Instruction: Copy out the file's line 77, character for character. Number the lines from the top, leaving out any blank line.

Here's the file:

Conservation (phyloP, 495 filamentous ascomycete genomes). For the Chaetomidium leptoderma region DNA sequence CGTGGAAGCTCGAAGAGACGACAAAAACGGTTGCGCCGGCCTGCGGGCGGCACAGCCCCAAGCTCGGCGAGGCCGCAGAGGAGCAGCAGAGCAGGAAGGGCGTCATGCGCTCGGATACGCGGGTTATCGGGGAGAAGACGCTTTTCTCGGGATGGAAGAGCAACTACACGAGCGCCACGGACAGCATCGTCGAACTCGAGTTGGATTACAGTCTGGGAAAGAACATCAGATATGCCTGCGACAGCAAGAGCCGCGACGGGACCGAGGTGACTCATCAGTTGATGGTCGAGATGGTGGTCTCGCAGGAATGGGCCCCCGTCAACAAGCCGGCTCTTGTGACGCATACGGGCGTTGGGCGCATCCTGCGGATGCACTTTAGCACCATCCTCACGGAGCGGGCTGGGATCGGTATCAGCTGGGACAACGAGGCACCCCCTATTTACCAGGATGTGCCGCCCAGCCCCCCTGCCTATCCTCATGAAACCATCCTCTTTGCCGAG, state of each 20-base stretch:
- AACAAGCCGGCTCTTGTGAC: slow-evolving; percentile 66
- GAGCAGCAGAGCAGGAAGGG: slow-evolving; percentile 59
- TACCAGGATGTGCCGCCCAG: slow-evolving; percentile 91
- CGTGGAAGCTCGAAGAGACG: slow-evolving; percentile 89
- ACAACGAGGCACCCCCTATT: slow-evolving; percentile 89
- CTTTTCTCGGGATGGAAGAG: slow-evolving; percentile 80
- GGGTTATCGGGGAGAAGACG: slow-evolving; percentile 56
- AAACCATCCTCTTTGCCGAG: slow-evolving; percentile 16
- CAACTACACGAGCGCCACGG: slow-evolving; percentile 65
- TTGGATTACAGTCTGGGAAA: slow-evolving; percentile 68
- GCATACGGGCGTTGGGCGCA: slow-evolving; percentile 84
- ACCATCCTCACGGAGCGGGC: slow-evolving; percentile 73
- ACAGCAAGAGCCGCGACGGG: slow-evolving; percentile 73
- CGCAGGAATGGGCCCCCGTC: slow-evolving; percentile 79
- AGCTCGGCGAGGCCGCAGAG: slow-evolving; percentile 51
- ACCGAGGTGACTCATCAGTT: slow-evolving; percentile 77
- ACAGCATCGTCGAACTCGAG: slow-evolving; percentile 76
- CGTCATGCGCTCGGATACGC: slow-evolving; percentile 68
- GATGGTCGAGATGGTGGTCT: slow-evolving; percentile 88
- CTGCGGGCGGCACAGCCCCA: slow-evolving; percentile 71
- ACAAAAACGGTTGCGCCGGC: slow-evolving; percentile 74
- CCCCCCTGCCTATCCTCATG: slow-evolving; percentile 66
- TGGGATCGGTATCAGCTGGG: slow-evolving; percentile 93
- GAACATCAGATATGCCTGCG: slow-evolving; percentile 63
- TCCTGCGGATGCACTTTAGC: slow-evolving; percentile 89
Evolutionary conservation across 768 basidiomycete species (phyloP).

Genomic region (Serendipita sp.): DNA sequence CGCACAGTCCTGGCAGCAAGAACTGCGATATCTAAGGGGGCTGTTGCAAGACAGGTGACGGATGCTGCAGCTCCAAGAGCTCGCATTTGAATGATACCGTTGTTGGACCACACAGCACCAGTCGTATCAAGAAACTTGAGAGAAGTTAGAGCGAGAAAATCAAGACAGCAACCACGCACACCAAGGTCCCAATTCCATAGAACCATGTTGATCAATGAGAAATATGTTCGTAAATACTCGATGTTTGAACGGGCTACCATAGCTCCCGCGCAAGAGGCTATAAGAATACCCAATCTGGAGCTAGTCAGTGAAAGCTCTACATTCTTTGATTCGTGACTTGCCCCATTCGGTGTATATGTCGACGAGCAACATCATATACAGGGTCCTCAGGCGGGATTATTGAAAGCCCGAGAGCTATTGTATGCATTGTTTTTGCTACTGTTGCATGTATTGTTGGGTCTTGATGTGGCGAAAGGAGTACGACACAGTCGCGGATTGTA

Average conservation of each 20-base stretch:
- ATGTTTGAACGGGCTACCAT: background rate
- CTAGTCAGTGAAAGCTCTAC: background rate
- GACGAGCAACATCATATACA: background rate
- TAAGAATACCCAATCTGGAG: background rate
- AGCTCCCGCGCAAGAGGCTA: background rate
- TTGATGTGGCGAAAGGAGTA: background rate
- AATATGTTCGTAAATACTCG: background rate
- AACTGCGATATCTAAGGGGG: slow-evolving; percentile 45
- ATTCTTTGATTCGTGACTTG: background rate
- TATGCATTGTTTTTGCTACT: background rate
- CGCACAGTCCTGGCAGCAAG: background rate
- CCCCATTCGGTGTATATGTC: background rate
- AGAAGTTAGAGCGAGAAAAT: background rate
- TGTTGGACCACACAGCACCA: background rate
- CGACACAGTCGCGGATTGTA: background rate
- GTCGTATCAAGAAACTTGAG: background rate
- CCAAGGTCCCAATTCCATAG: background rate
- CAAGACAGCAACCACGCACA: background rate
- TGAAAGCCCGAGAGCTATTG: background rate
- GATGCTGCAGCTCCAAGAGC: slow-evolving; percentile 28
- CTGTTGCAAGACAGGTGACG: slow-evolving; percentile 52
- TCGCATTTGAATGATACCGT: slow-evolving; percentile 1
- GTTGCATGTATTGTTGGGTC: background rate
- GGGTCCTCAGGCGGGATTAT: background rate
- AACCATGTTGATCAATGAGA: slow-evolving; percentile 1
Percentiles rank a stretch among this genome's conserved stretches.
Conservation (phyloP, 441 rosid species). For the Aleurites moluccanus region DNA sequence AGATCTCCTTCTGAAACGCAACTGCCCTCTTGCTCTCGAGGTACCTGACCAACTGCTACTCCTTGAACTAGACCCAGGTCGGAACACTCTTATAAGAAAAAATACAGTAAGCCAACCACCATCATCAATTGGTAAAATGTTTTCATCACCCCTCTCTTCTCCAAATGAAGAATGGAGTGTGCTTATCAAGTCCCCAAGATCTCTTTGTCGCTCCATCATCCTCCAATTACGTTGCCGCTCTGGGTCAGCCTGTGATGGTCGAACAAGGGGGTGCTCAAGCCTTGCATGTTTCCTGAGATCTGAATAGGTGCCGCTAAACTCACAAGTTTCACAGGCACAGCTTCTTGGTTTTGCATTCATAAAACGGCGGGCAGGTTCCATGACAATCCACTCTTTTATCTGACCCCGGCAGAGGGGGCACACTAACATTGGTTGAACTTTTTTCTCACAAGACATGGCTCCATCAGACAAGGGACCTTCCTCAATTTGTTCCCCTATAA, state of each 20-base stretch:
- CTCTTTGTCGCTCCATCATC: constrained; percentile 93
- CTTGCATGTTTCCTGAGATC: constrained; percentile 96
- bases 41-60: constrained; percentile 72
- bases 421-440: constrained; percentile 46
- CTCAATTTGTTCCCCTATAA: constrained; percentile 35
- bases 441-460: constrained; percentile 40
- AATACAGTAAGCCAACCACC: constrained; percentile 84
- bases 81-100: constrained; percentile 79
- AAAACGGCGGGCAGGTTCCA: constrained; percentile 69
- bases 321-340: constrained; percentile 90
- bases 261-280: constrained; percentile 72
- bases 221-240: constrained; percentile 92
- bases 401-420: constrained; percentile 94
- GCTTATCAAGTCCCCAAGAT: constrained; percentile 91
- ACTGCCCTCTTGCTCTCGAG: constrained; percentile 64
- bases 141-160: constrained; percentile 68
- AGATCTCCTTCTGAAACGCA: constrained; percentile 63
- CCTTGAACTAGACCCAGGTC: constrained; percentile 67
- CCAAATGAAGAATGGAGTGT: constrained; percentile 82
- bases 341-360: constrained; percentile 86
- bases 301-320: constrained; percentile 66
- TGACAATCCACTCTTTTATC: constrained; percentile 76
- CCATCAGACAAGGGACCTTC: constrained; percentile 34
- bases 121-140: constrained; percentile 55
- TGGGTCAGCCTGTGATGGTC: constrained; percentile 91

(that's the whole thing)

- bases 301-320: constrained; percentile 66